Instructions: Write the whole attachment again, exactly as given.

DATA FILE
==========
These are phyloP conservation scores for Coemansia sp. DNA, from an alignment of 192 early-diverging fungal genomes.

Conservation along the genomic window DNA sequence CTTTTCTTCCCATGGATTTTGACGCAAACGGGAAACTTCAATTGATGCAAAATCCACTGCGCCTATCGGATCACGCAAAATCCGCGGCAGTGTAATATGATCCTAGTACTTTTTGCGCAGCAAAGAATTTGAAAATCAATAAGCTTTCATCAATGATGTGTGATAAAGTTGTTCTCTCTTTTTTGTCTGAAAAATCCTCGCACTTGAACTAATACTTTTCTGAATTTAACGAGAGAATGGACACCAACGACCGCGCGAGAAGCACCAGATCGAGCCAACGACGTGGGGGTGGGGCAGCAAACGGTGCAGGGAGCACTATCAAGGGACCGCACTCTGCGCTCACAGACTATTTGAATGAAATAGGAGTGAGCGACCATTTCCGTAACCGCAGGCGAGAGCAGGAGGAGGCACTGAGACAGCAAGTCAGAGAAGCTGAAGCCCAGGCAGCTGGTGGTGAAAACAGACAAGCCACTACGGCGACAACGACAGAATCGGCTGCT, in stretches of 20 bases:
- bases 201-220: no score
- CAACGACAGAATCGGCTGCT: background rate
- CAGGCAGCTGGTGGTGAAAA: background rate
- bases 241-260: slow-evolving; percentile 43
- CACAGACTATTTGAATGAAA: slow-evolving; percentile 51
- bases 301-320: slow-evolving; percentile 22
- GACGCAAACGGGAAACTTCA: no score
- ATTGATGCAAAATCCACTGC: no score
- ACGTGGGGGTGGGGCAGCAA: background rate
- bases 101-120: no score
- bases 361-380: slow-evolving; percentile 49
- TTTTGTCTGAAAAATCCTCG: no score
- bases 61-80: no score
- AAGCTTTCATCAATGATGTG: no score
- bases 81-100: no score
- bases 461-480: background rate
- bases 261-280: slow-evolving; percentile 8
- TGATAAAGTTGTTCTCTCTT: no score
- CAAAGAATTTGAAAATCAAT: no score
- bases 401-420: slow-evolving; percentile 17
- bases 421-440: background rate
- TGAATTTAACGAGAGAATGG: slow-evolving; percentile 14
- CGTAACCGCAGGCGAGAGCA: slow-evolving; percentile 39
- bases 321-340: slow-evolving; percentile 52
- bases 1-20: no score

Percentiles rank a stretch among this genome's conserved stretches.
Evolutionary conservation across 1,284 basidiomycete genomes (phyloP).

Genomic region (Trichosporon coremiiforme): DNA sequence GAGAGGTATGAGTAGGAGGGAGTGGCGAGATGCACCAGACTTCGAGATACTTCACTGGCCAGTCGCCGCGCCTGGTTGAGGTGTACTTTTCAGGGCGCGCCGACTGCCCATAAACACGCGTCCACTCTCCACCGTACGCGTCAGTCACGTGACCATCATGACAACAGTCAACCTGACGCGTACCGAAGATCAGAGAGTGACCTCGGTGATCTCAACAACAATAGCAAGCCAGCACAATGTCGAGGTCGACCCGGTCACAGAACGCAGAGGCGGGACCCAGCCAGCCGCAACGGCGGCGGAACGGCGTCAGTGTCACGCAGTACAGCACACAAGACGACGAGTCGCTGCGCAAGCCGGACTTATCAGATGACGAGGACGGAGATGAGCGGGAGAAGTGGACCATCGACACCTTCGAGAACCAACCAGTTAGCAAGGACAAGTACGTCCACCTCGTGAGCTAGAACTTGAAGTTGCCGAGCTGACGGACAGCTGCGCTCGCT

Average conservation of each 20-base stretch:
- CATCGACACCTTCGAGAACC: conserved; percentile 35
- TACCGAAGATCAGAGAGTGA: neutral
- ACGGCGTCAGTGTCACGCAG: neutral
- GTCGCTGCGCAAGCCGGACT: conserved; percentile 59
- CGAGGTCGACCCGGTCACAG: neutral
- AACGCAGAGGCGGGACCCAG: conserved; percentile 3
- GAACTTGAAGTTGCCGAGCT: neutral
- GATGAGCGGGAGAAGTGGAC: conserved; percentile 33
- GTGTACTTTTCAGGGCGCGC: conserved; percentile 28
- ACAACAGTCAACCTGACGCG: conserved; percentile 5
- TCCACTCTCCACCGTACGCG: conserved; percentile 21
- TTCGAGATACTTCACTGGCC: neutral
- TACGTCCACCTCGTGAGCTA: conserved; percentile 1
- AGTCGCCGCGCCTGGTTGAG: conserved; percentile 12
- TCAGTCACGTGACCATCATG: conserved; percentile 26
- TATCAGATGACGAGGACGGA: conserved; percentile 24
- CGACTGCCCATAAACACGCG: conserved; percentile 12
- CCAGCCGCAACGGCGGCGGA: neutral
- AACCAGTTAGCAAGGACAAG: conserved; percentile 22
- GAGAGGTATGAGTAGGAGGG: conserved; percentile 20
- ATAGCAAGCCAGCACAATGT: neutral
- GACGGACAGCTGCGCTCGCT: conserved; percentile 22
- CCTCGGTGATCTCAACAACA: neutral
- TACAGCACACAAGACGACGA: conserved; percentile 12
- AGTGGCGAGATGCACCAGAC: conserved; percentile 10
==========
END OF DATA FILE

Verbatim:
These are phyloP conservation scores for Coemansia sp. DNA, from an alignment of 192 early-diverging fungal genomes.

Conservation along the genomic window DNA sequence CTTTTCTTCCCATGGATTTTGACGCAAACGGGAAACTTCAATTGATGCAAAATCCACTGCGCCTATCGGATCACGCAAAATCCGCGGCAGTGTAATATGATCCTAGTACTTTTTGCGCAGCAAAGAATTTGAAAATCAATAAGCTTTCATCAATGATGTGTGATAAAGTTGTTCTCTCTTTTTTGTCTGAAAAATCCTCGCACTTGAACTAATACTTTTCTGAATTTAACGAGAGAATGGACACCAACGACCGCGCGAGAAGCACCAGATCGAGCCAACGACGTGGGGGTGGGGCAGCAAACGGTGCAGGGAGCACTATCAAGGGACCGCACTCTGCGCTCACAGACTATTTGAATGAAATAGGAGTGAGCGACCATTTCCGTAACCGCAGGCGAGAGCAGGAGGAGGCACTGAGACAGCAAGTCAGAGAAGCTGAAGCCCAGGCAGCTGGTGGTGAAAACAGACAAGCCACTACGGCGACAACGACAGAATCGGCTGCT, in stretches of 20 bases:
- bases 201-220: no score
- CAACGACAGAATCGGCTGCT: background rate
- CAGGCAGCTGGTGGTGAAAA: background rate
- bases 241-260: slow-evolving; percentile 43
- CACAGACTATTTGAATGAAA: slow-evolving; percentile 51
- bases 301-320: slow-evolving; percentile 22
- GACGCAAACGGGAAACTTCA: no score
- ATTGATGCAAAATCCACTGC: no score
- ACGTGGGGGTGGGGCAGCAA: background rate
- bases 101-120: no score
- bases 361-380: slow-evolving; percentile 49
- TTTTGTCTGAAAAATCCTCG: no score
- bases 61-80: no score
- AAGCTTTCATCAATGATGTG: no score
- bases 81-100: no score
- bases 461-480: background rate
- bases 261-280: slow-evolving; percentile 8
- TGATAAAGTTGTTCTCTCTT: no score
- CAAAGAATTTGAAAATCAAT: no score
- bases 401-420: slow-evolving; percentile 17
- bases 421-440: background rate
- TGAATTTAACGAGAGAATGG: slow-evolving; percentile 14
- CGTAACCGCAGGCGAGAGCA: slow-evolving; percentile 39
- bases 321-340: slow-evolving; percentile 52
- bases 1-20: no score

Percentiles rank a stretch among this genome's conserved stretches.
Evolutionary conservation across 1,284 basidiomycete genomes (phyloP).

Genomic region (Trichosporon coremiiforme): DNA sequence GAGAGGTATGAGTAGGAGGGAGTGGCGAGATGCACCAGACTTCGAGATACTTCACTGGCCAGTCGCCGCGCCTGGTTGAGGTGTACTTTTCAGGGCGCGCCGACTGCCCATAAACACGCGTCCACTCTCCACCGTACGCGTCAGTCACGTGACCATCATGACAACAGTCAACCTGACGCGTACCGAAGATCAGAGAGTGACCTCGGTGATCTCAACAACAATAGCAAGCCAGCACAATGTCGAGGTCGACCCGGTCACAGAACGCAGAGGCGGGACCCAGCCAGCCGCAACGGCGGCGGAACGGCGTCAGTGTCACGCAGTACAGCACACAAGACGACGAGTCGCTGCGCAAGCCGGACTTATCAGATGACGAGGACGGAGATGAGCGGGAGAAGTGGACCATCGACACCTTCGAGAACCAACCAGTTAGCAAGGACAAGTACGTCCACCTCGTGAGCTAGAACTTGAAGTTGCCGAGCTGACGGACAGCTGCGCTCGCT

Average conservation of each 20-base stretch:
- CATCGACACCTTCGAGAACC: conserved; percentile 35
- TACCGAAGATCAGAGAGTGA: neutral
- ACGGCGTCAGTGTCACGCAG: neutral
- GTCGCTGCGCAAGCCGGACT: conserved; percentile 59
- CGAGGTCGACCCGGTCACAG: neutral
- AACGCAGAGGCGGGACCCAG: conserved; percentile 3
- GAACTTGAAGTTGCCGAGCT: neutral
- GATGAGCGGGAGAAGTGGAC: conserved; percentile 33
- GTGTACTTTTCAGGGCGCGC: conserved; percentile 28
- ACAACAGTCAACCTGACGCG: conserved; percentile 5
- TCCACTCTCCACCGTACGCG: conserved; percentile 21
- TTCGAGATACTTCACTGGCC: neutral
- TACGTCCACCTCGTGAGCTA: conserved; percentile 1
- AGTCGCCGCGCCTGGTTGAG: conserved; percentile 12
- TCAGTCACGTGACCATCATG: conserved; percentile 26
- TATCAGATGACGAGGACGGA: conserved; percentile 24
- CGACTGCCCATAAACACGCG: conserved; percentile 12
- CCAGCCGCAACGGCGGCGGA: neutral
- AACCAGTTAGCAAGGACAAG: conserved; percentile 22
- GAGAGGTATGAGTAGGAGGG: conserved; percentile 20
- ATAGCAAGCCAGCACAATGT: neutral
- GACGGACAGCTGCGCTCGCT: conserved; percentile 22
- CCTCGGTGATCTCAACAACA: neutral
- TACAGCACACAAGACGACGA: conserved; percentile 12
- AGTGGCGAGATGCACCAGAC: conserved; percentile 10